Portrait Photography Basics
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Portrait Photography Basics is part of the series “The Value of Hiring a Professional Photographer“. Here we cover the basic concepts in professional Portrait Photography to produce a quality image.
Portrait Photography Concepts
Some people feel there should be no shadows in a portrait, but just the opposite is true. In nature the sun shines in one direction resulting in shadows, but. . . sometimes our eyes don’t notice them. That doesn’t mean the shadows are not there, it just we are so enthralled with another part of the scene we just don’t notice them. So to have a portrait without any kind of shadow would be unnatural and our brain would know something wasn’t quite right. We might not know what is wrong, just something isn’t right.
Our heads are not square blocks. Our heads are round with varying degrees. Some of us have flatter faces, some of us rounder faces, but we are all the same with varying nuances of hair, complexion, mouth, eyes and nose. In creating a proper portrait we need to see those things and only with light and shadows can we really get a feel of the person.
Another plus for shadows, if placed properly, is we can appear to be thinner in the portrait. The old saying “light enlarges and dark reduces” can be very true here but only through the expertise of the photographer can we really appreciate it. An experienced professional photographer can do both. Make us look larger or make us look smaller in our portrait. Here in this post of Portrait Photography Basics we are covering both parts, shadows and light.
Portrait Photography Lighting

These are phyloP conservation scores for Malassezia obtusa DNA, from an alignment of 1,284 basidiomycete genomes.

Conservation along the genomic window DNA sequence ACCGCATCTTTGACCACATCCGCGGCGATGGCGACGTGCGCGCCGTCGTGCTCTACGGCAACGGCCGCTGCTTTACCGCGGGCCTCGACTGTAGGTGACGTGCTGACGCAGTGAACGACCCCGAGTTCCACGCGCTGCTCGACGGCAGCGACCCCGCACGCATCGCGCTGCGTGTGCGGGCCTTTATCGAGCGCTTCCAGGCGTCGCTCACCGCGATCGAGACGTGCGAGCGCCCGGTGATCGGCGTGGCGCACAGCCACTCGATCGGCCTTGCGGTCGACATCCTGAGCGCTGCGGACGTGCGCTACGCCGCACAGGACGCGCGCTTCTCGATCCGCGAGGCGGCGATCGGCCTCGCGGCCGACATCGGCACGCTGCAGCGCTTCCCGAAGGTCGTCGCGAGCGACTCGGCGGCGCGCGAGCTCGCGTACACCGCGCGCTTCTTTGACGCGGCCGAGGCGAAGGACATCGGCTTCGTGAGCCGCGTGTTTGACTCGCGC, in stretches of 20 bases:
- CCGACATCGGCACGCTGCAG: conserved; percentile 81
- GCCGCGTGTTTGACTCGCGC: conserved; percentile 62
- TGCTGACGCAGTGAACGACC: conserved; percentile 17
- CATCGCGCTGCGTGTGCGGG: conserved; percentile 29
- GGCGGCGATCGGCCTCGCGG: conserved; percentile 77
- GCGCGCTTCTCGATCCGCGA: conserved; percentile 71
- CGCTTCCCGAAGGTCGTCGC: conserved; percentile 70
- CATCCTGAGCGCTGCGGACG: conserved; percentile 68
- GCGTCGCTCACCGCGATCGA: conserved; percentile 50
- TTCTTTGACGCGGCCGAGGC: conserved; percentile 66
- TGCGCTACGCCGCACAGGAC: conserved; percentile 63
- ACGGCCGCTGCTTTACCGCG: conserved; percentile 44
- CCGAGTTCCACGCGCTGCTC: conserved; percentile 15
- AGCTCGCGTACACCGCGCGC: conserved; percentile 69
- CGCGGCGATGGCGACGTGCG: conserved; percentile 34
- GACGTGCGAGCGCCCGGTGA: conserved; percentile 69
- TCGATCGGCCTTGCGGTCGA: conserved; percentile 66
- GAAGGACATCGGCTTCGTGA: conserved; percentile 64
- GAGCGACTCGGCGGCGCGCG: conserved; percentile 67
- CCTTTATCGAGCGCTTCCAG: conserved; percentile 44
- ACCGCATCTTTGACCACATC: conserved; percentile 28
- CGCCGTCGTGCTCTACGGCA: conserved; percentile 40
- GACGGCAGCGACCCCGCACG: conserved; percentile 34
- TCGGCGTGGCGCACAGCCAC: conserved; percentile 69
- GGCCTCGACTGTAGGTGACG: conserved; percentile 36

As you can see from the previous section lighting becomes extremely important to achieve our goal. There is a 1000 different ways to do it but considering we are talking about Commercial Portraits in most cases there will be some form of flash involved. Generally this boils down into 3 options; (1. The flash on our cell phones. Yes, there are people doing head shots with cell phones. But the light they produce is frontal, thereby only lighting the front of the face resulting in what is termed as flat lighting. (2. More common is consumer grade DSLR! These have a pop up flash that we all know about. But they are really no different than the smart phone because the light is strictly frontal. Once again there is no dimension to the light. (3. The Professional method is having the flash system separate from the camera. Usually on a light stand off to the side. This will result in a dimensional light that produces shadows. The secret then becomes the type of shadows.
The light that a flash produces is generally very “hard” shadows. Meaning very distinct sharp obvious shadows and almost never flattering on its own. For that reason most professional will usually use some type of diffusion to soften the light. Some times bouncing off a wall, ceiling or umbrella. Often shooting through diffusion material. The point is the larger the diffusion source the softer the light will be, resulting in soft shadows that fall off making for a very flattering portrait. I have many diffusion sources to choose from depending on the situation, but I usually use a large 24 x 36 inch soft box when doing portraits.
See the sample to right:
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